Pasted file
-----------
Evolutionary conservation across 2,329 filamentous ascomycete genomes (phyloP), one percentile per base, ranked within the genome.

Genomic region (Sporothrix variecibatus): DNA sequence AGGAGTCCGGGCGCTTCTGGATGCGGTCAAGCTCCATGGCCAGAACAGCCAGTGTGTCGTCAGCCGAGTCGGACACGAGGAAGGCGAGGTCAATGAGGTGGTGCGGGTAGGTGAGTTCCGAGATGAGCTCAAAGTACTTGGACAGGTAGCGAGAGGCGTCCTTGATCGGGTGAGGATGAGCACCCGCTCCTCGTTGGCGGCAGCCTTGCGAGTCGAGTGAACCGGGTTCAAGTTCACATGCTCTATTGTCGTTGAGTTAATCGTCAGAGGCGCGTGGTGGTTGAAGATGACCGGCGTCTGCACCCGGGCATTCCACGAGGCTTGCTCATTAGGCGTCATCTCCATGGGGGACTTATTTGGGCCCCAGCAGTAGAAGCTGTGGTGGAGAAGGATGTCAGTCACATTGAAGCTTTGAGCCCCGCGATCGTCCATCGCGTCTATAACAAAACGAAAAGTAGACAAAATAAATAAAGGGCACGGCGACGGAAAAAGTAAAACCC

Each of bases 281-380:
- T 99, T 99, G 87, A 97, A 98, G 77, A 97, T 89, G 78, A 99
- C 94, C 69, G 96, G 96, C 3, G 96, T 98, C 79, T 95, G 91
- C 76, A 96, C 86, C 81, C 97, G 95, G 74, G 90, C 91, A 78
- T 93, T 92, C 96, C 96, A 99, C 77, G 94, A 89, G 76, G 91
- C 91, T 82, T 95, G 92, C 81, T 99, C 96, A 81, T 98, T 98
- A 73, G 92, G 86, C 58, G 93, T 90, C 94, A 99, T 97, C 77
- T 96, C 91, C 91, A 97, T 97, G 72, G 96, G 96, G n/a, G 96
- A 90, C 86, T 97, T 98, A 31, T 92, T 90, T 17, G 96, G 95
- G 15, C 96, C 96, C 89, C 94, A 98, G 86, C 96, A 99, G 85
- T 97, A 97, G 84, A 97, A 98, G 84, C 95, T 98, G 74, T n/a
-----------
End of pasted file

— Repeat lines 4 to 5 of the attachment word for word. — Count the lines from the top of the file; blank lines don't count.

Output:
- T 99, T 99, G 87, A 97, A 98, G 77, A 97, T 89, G 78, A 99
- C 94, C 69, G 96, G 96, C 3, G 96, T 98, C 79, T 95, G 91